Zoning: Accessory Dwelling Units (ADUs)
SB 1069. Wieckowski (D). This bill requires an ordinance for the creation of ADUs to include specified provisions regarding areas where ADUs may be located, standards, and lot density. This bill revises requirements for the approval or disapproval of an ADU application when a local agency has not adopted an ordinance. This bill passed the Assembly on 8/29/16, passed the Senate on 8/30/16, and was signed by Gov. Brown on 9/27/16. This bill was endorsed as a Job Creator by the California Chamber of Commerce.
AB 2299. Bloom. The bill reorganizes existing law to apply a clear standard for the ADU permit review process regardless of whether a local government has adopted an ordinance or not. This bill passed the Senate on 8/30/16, passed the Assembly on 8/31/16, and was signed by Gov. Brown on 9/27/16.
AB 251. Levine (D). Provides a statutory definition for a "de minimis" public subsidy that does not trigger the requirements of prevailing wage law. It passed in the Senate on 7/13/15 and Assembly on 7/16/15. Gov. Brown vetoed the bill on 8/17/15. я included votes for it as an anti-YIMBY position as it could increase the cost of construction of certain developments involving small amounts of public funds. It is a small issue but is a proxy for union support at the expense of development, which was an issue in the failure of by-right zoning (which never came to a floor vote). This bill was supported by the California Labor Federation.
SB 879. Beall (D). Authorizes the issuance of $3 billion in general obligation (GO) bonds for affordable housing construction, subject to approval by the voters, in the November 2018 election. This bill passed the Senate on 6/1/16 but narrowly failed to secure a two-thirds majority in the Assembly on 8/19/16. This bill was endorsed by the League of California Cities.
AB 2. Alejo (D). Authorizes local governments to create Community Revitalization and Investment Authorities (authorities) to use tax increment revenue to improve the infrastructure, assist businesses, and support affordable housing in disadvantaged communities. This passed the Senate on 9/9/15 and the Assembly on 9/12/15 and was signed by Gov. Brown on 9/22/15. YIMBYs may not view this as addressing the key issues of expanding supply, and it passed on a nearly party-line vote, so including it would further disfavor Republicans. On the other hand, YIMBYs generally support affordable housing funding.
AB 35. Chiu & Atkins (Ds). Modifies the existing Low-Income Housing Tax Credit (LIHTC) program and increases the aggregate credit amount that may be annually allocated to low-income housing projects by $100 million for calendar years 2016 through 2021, inclusive, as provided. This passed nearly unanimously in both the Assembly and Senate on 9/11/15 and 9/12/15, so it would not be helpful for distinguishing YIMBY legislators. Also, it was vetoed by Gov. Brown on 10/10/15, who is generally a YIMBY, so it is not clear whether most YIMBYs would support it. This bill was endorsed as a Job Creator by the California Chamber of Commerce.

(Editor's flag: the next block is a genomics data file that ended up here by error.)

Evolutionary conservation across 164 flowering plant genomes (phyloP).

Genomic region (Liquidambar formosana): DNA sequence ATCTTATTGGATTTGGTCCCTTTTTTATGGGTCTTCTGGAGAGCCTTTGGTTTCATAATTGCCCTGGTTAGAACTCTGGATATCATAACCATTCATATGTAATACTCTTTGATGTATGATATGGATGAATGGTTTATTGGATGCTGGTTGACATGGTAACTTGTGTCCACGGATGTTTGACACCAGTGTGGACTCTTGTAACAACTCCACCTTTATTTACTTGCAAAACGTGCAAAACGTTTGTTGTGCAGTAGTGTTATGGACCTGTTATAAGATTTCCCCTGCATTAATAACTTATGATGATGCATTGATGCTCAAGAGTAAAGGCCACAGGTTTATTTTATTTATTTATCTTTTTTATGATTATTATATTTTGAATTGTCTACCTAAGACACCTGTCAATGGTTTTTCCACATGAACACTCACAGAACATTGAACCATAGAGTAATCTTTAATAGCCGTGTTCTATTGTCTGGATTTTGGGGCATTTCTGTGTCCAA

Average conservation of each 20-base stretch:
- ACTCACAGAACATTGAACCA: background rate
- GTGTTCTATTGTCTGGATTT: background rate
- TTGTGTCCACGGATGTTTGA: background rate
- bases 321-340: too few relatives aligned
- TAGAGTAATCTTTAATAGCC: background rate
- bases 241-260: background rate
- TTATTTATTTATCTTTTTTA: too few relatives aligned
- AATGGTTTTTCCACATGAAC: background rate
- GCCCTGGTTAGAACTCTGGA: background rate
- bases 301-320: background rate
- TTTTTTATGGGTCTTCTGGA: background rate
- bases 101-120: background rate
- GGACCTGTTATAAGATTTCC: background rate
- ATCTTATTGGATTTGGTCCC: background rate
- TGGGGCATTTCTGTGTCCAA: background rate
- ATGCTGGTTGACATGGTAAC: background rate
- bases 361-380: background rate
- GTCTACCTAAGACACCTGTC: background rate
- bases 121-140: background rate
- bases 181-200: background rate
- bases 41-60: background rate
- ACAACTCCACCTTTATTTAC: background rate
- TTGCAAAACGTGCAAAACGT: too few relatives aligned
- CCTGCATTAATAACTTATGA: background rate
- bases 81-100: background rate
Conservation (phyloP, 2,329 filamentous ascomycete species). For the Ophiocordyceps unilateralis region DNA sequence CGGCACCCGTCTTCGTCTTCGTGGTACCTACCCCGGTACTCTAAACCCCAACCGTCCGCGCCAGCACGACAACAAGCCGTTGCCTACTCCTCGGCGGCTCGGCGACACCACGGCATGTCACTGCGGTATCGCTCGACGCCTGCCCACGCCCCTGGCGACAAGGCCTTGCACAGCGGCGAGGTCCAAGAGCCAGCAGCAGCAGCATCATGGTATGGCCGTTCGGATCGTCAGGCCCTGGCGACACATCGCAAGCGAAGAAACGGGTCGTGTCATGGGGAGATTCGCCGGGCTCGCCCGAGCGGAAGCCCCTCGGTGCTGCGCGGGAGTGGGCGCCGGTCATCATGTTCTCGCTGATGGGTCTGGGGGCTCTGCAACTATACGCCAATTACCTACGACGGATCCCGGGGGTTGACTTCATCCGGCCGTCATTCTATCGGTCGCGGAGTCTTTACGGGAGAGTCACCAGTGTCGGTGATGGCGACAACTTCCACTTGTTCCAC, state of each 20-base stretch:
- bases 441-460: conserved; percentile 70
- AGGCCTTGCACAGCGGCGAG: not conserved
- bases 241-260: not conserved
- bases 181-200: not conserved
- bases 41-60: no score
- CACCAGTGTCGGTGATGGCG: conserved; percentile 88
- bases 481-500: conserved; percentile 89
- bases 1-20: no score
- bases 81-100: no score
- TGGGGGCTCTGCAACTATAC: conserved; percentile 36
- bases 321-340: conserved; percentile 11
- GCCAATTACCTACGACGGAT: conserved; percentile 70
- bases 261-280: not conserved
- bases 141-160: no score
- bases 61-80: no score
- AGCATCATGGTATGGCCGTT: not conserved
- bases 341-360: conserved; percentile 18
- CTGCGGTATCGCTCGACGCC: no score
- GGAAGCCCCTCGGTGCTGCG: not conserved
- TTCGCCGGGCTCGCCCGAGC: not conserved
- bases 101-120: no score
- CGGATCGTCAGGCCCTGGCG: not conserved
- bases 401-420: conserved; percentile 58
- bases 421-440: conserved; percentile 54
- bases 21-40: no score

AB 1335. Atkins (D). Beginning January 1, 2016, imposes a $75 fee on every real estate instrument, paper, or notice that is required or permitted by law per each single transaction per parcel of real property, with exceptions, to provide funds for affordable housing. This bill narrowly failed to secure a two-thirds majority (required as it is a tax bill) in the Assembly on 6/3/15. It could be used in the report card only in the Assembly. я excluded it because a flat fee per transaction seems regressive and has many of the same problems as Prop. 13: long-time property owners do not contribute. Also, it failed on a party-line vote, and including it would therefore further disfavor Republicans, who are already disadvantaged by the “only bills that reach the floor” structure. On the other hand, YIMBYs might conclude that any tax of residential real estate would encourage towns to approve more of it, and might support the use of the revenue on affordable housing. Perhaps we could simply create separate report cards for Democrats vs. Republicans to reflect the inherent disadvantage Republicans face in getting their bills to the floor.
YIMBY State Legislature Report Cards Commentary 9 12.docx